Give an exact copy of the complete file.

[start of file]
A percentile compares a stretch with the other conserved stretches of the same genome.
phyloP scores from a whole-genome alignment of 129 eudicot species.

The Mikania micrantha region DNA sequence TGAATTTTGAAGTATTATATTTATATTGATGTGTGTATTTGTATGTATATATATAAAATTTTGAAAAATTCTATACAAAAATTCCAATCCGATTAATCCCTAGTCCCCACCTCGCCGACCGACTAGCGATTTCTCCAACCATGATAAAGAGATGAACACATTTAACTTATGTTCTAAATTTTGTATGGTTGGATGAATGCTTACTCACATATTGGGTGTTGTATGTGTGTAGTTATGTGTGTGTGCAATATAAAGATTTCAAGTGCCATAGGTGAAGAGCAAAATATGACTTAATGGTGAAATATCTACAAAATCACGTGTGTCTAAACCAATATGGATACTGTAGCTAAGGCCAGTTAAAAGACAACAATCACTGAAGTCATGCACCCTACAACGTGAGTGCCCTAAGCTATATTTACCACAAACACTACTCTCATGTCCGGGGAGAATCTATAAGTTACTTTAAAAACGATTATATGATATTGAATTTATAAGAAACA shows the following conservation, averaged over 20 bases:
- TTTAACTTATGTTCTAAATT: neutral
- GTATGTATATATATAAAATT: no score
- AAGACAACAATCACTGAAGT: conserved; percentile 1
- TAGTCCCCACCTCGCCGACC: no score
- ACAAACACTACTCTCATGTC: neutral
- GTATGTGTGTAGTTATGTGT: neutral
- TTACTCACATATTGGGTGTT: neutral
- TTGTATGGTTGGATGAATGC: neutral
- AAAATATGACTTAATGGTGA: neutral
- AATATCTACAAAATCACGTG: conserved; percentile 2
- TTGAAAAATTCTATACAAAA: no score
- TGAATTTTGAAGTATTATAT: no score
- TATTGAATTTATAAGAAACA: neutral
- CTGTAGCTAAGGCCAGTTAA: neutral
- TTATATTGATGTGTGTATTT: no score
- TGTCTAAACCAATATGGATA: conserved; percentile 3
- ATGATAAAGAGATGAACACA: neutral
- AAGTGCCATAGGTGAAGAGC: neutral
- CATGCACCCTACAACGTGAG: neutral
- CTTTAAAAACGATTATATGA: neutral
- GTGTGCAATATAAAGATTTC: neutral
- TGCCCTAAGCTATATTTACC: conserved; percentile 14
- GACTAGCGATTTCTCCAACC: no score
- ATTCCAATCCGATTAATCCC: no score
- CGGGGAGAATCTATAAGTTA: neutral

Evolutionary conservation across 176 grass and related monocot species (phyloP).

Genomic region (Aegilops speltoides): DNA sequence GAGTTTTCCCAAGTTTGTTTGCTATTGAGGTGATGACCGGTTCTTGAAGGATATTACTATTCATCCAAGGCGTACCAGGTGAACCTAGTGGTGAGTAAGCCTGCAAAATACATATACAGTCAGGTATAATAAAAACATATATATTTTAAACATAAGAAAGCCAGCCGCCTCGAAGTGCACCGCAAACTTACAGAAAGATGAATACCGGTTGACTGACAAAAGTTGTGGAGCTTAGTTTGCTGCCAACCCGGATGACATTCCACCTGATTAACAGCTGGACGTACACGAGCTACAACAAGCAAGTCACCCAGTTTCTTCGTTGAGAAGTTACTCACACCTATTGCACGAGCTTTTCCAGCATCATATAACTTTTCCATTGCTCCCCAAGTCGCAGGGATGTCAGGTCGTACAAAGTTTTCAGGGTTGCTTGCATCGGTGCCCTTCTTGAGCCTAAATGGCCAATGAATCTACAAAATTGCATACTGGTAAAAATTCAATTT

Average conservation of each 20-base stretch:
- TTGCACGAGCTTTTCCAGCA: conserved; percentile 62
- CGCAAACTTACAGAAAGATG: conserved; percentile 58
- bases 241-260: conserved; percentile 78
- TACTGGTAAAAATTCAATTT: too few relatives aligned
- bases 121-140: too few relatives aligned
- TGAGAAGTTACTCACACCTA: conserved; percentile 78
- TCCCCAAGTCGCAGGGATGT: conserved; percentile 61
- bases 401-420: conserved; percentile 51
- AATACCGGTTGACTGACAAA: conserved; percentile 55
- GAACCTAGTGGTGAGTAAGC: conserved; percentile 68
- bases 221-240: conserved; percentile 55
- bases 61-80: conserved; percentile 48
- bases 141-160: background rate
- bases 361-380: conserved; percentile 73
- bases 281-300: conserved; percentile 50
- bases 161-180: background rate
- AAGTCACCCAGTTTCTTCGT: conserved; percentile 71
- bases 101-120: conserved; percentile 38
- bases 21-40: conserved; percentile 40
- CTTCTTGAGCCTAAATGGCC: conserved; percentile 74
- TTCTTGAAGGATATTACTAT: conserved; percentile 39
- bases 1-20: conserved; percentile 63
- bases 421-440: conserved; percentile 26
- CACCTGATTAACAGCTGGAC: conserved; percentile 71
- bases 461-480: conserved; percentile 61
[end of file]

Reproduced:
A percentile compares a stretch with the other conserved stretches of the same genome.
phyloP scores from a whole-genome alignment of 129 eudicot species.

The Mikania micrantha region DNA sequence TGAATTTTGAAGTATTATATTTATATTGATGTGTGTATTTGTATGTATATATATAAAATTTTGAAAAATTCTATACAAAAATTCCAATCCGATTAATCCCTAGTCCCCACCTCGCCGACCGACTAGCGATTTCTCCAACCATGATAAAGAGATGAACACATTTAACTTATGTTCTAAATTTTGTATGGTTGGATGAATGCTTACTCACATATTGGGTGTTGTATGTGTGTAGTTATGTGTGTGTGCAATATAAAGATTTCAAGTGCCATAGGTGAAGAGCAAAATATGACTTAATGGTGAAATATCTACAAAATCACGTGTGTCTAAACCAATATGGATACTGTAGCTAAGGCCAGTTAAAAGACAACAATCACTGAAGTCATGCACCCTACAACGTGAGTGCCCTAAGCTATATTTACCACAAACACTACTCTCATGTCCGGGGAGAATCTATAAGTTACTTTAAAAACGATTATATGATATTGAATTTATAAGAAACA shows the following conservation, averaged over 20 bases:
- TTTAACTTATGTTCTAAATT: neutral
- GTATGTATATATATAAAATT: no score
- AAGACAACAATCACTGAAGT: conserved; percentile 1
- TAGTCCCCACCTCGCCGACC: no score
- ACAAACACTACTCTCATGTC: neutral
- GTATGTGTGTAGTTATGTGT: neutral
- TTACTCACATATTGGGTGTT: neutral
- TTGTATGGTTGGATGAATGC: neutral
- AAAATATGACTTAATGGTGA: neutral
- AATATCTACAAAATCACGTG: conserved; percentile 2
- TTGAAAAATTCTATACAAAA: no score
- TGAATTTTGAAGTATTATAT: no score
- TATTGAATTTATAAGAAACA: neutral
- CTGTAGCTAAGGCCAGTTAA: neutral
- TTATATTGATGTGTGTATTT: no score
- TGTCTAAACCAATATGGATA: conserved; percentile 3
- ATGATAAAGAGATGAACACA: neutral
- AAGTGCCATAGGTGAAGAGC: neutral
- CATGCACCCTACAACGTGAG: neutral
- CTTTAAAAACGATTATATGA: neutral
- GTGTGCAATATAAAGATTTC: neutral
- TGCCCTAAGCTATATTTACC: conserved; percentile 14
- GACTAGCGATTTCTCCAACC: no score
- ATTCCAATCCGATTAATCCC: no score
- CGGGGAGAATCTATAAGTTA: neutral

Evolutionary conservation across 176 grass and related monocot species (phyloP).

Genomic region (Aegilops speltoides): DNA sequence GAGTTTTCCCAAGTTTGTTTGCTATTGAGGTGATGACCGGTTCTTGAAGGATATTACTATTCATCCAAGGCGTACCAGGTGAACCTAGTGGTGAGTAAGCCTGCAAAATACATATACAGTCAGGTATAATAAAAACATATATATTTTAAACATAAGAAAGCCAGCCGCCTCGAAGTGCACCGCAAACTTACAGAAAGATGAATACCGGTTGACTGACAAAAGTTGTGGAGCTTAGTTTGCTGCCAACCCGGATGACATTCCACCTGATTAACAGCTGGACGTACACGAGCTACAACAAGCAAGTCACCCAGTTTCTTCGTTGAGAAGTTACTCACACCTATTGCACGAGCTTTTCCAGCATCATATAACTTTTCCATTGCTCCCCAAGTCGCAGGGATGTCAGGTCGTACAAAGTTTTCAGGGTTGCTTGCATCGGTGCCCTTCTTGAGCCTAAATGGCCAATGAATCTACAAAATTGCATACTGGTAAAAATTCAATTT

Average conservation of each 20-base stretch:
- TTGCACGAGCTTTTCCAGCA: conserved; percentile 62
- CGCAAACTTACAGAAAGATG: conserved; percentile 58
- bases 241-260: conserved; percentile 78
- TACTGGTAAAAATTCAATTT: too few relatives aligned
- bases 121-140: too few relatives aligned
- TGAGAAGTTACTCACACCTA: conserved; percentile 78
- TCCCCAAGTCGCAGGGATGT: conserved; percentile 61
- bases 401-420: conserved; percentile 51
- AATACCGGTTGACTGACAAA: conserved; percentile 55
- GAACCTAGTGGTGAGTAAGC: conserved; percentile 68
- bases 221-240: conserved; percentile 55
- bases 61-80: conserved; percentile 48
- bases 141-160: background rate
- bases 361-380: conserved; percentile 73
- bases 281-300: conserved; percentile 50
- bases 161-180: background rate
- AAGTCACCCAGTTTCTTCGT: conserved; percentile 71
- bases 101-120: conserved; percentile 38
- bases 21-40: conserved; percentile 40
- CTTCTTGAGCCTAAATGGCC: conserved; percentile 74
- TTCTTGAAGGATATTACTAT: conserved; percentile 39
- bases 1-20: conserved; percentile 63
- bases 421-440: conserved; percentile 26
- CACCTGATTAACAGCTGGAC: conserved; percentile 71
- bases 461-480: conserved; percentile 61